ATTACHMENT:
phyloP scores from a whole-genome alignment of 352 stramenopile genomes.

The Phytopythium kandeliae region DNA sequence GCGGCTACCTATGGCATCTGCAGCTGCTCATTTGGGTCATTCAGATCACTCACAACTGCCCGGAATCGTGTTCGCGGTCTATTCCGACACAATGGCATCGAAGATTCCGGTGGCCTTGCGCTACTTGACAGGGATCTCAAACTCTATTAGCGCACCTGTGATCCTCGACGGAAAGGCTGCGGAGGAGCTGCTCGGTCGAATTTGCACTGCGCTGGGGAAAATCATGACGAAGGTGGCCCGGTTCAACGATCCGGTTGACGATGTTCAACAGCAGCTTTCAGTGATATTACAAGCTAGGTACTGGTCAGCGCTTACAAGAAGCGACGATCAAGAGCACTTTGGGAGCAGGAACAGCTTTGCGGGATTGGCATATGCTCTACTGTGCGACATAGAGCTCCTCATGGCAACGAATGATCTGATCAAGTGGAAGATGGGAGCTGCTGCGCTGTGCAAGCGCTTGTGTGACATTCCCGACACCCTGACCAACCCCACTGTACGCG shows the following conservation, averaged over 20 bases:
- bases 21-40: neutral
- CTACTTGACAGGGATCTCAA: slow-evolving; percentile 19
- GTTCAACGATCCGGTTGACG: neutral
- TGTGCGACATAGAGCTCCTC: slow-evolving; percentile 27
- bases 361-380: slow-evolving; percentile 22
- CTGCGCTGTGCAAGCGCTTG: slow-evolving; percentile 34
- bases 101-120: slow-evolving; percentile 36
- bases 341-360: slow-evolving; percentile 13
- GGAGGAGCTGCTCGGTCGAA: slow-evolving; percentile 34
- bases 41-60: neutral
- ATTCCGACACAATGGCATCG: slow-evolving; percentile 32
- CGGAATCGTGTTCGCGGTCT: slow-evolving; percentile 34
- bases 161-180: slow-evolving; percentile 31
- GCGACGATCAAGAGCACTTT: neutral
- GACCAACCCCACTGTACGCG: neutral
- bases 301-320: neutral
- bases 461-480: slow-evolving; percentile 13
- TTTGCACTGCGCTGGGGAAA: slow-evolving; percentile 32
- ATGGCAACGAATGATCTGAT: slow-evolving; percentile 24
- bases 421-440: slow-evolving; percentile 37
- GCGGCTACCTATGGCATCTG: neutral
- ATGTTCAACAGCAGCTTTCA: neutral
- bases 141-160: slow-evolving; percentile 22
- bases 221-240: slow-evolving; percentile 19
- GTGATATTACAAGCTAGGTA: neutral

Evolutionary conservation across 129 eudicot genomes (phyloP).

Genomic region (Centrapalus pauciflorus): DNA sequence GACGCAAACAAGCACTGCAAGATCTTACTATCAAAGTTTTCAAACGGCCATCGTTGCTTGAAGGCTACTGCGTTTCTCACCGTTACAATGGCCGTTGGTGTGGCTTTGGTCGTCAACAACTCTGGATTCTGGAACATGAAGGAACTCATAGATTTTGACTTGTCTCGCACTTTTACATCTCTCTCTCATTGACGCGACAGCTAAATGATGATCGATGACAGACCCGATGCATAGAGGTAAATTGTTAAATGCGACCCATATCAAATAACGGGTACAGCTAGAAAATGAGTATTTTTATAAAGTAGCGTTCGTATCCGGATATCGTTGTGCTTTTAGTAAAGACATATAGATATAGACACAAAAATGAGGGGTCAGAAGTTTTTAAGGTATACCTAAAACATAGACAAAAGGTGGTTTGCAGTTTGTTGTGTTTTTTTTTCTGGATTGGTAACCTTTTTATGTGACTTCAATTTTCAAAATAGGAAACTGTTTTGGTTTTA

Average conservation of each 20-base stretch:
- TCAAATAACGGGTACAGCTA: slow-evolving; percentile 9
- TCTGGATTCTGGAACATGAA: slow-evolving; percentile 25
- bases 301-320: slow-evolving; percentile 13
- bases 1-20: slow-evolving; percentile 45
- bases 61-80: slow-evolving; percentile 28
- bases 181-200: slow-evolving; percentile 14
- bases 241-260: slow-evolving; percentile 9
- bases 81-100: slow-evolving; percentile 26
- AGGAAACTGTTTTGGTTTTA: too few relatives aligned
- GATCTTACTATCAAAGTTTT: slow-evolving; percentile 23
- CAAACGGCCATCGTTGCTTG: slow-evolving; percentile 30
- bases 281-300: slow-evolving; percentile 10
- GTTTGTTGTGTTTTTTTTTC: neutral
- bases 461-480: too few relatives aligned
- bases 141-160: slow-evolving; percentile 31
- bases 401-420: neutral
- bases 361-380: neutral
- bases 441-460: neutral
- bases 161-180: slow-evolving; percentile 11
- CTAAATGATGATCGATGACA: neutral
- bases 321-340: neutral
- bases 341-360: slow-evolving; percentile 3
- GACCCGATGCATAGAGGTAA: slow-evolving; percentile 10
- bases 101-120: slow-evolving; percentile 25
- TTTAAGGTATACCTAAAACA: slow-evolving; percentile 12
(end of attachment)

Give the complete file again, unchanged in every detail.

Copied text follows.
phyloP scores from a whole-genome alignment of 352 stramenopile genomes.

The Phytopythium kandeliae region DNA sequence GCGGCTACCTATGGCATCTGCAGCTGCTCATTTGGGTCATTCAGATCACTCACAACTGCCCGGAATCGTGTTCGCGGTCTATTCCGACACAATGGCATCGAAGATTCCGGTGGCCTTGCGCTACTTGACAGGGATCTCAAACTCTATTAGCGCACCTGTGATCCTCGACGGAAAGGCTGCGGAGGAGCTGCTCGGTCGAATTTGCACTGCGCTGGGGAAAATCATGACGAAGGTGGCCCGGTTCAACGATCCGGTTGACGATGTTCAACAGCAGCTTTCAGTGATATTACAAGCTAGGTACTGGTCAGCGCTTACAAGAAGCGACGATCAAGAGCACTTTGGGAGCAGGAACAGCTTTGCGGGATTGGCATATGCTCTACTGTGCGACATAGAGCTCCTCATGGCAACGAATGATCTGATCAAGTGGAAGATGGGAGCTGCTGCGCTGTGCAAGCGCTTGTGTGACATTCCCGACACCCTGACCAACCCCACTGTACGCG shows the following conservation, averaged over 20 bases:
- bases 21-40: neutral
- CTACTTGACAGGGATCTCAA: slow-evolving; percentile 19
- GTTCAACGATCCGGTTGACG: neutral
- TGTGCGACATAGAGCTCCTC: slow-evolving; percentile 27
- bases 361-380: slow-evolving; percentile 22
- CTGCGCTGTGCAAGCGCTTG: slow-evolving; percentile 34
- bases 101-120: slow-evolving; percentile 36
- bases 341-360: slow-evolving; percentile 13
- GGAGGAGCTGCTCGGTCGAA: slow-evolving; percentile 34
- bases 41-60: neutral
- ATTCCGACACAATGGCATCG: slow-evolving; percentile 32
- CGGAATCGTGTTCGCGGTCT: slow-evolving; percentile 34
- bases 161-180: slow-evolving; percentile 31
- GCGACGATCAAGAGCACTTT: neutral
- GACCAACCCCACTGTACGCG: neutral
- bases 301-320: neutral
- bases 461-480: slow-evolving; percentile 13
- TTTGCACTGCGCTGGGGAAA: slow-evolving; percentile 32
- ATGGCAACGAATGATCTGAT: slow-evolving; percentile 24
- bases 421-440: slow-evolving; percentile 37
- GCGGCTACCTATGGCATCTG: neutral
- ATGTTCAACAGCAGCTTTCA: neutral
- bases 141-160: slow-evolving; percentile 22
- bases 221-240: slow-evolving; percentile 19
- GTGATATTACAAGCTAGGTA: neutral

Evolutionary conservation across 129 eudicot genomes (phyloP).

Genomic region (Centrapalus pauciflorus): DNA sequence GACGCAAACAAGCACTGCAAGATCTTACTATCAAAGTTTTCAAACGGCCATCGTTGCTTGAAGGCTACTGCGTTTCTCACCGTTACAATGGCCGTTGGTGTGGCTTTGGTCGTCAACAACTCTGGATTCTGGAACATGAAGGAACTCATAGATTTTGACTTGTCTCGCACTTTTACATCTCTCTCTCATTGACGCGACAGCTAAATGATGATCGATGACAGACCCGATGCATAGAGGTAAATTGTTAAATGCGACCCATATCAAATAACGGGTACAGCTAGAAAATGAGTATTTTTATAAAGTAGCGTTCGTATCCGGATATCGTTGTGCTTTTAGTAAAGACATATAGATATAGACACAAAAATGAGGGGTCAGAAGTTTTTAAGGTATACCTAAAACATAGACAAAAGGTGGTTTGCAGTTTGTTGTGTTTTTTTTTCTGGATTGGTAACCTTTTTATGTGACTTCAATTTTCAAAATAGGAAACTGTTTTGGTTTTA

Average conservation of each 20-base stretch:
- TCAAATAACGGGTACAGCTA: slow-evolving; percentile 9
- TCTGGATTCTGGAACATGAA: slow-evolving; percentile 25
- bases 301-320: slow-evolving; percentile 13
- bases 1-20: slow-evolving; percentile 45
- bases 61-80: slow-evolving; percentile 28
- bases 181-200: slow-evolving; percentile 14
- bases 241-260: slow-evolving; percentile 9
- bases 81-100: slow-evolving; percentile 26
- AGGAAACTGTTTTGGTTTTA: too few relatives aligned
- GATCTTACTATCAAAGTTTT: slow-evolving; percentile 23
- CAAACGGCCATCGTTGCTTG: slow-evolving; percentile 30
- bases 281-300: slow-evolving; percentile 10
- GTTTGTTGTGTTTTTTTTTC: neutral
- bases 461-480: too few relatives aligned
- bases 141-160: slow-evolving; percentile 31
- bases 401-420: neutral
- bases 361-380: neutral
- bases 441-460: neutral
- bases 161-180: slow-evolving; percentile 11
- CTAAATGATGATCGATGACA: neutral
- bases 321-340: neutral
- bases 341-360: slow-evolving; percentile 3
- GACCCGATGCATAGAGGTAA: slow-evolving; percentile 10
- bases 101-120: slow-evolving; percentile 25
- TTTAAGGTATACCTAAAACA: slow-evolving; percentile 12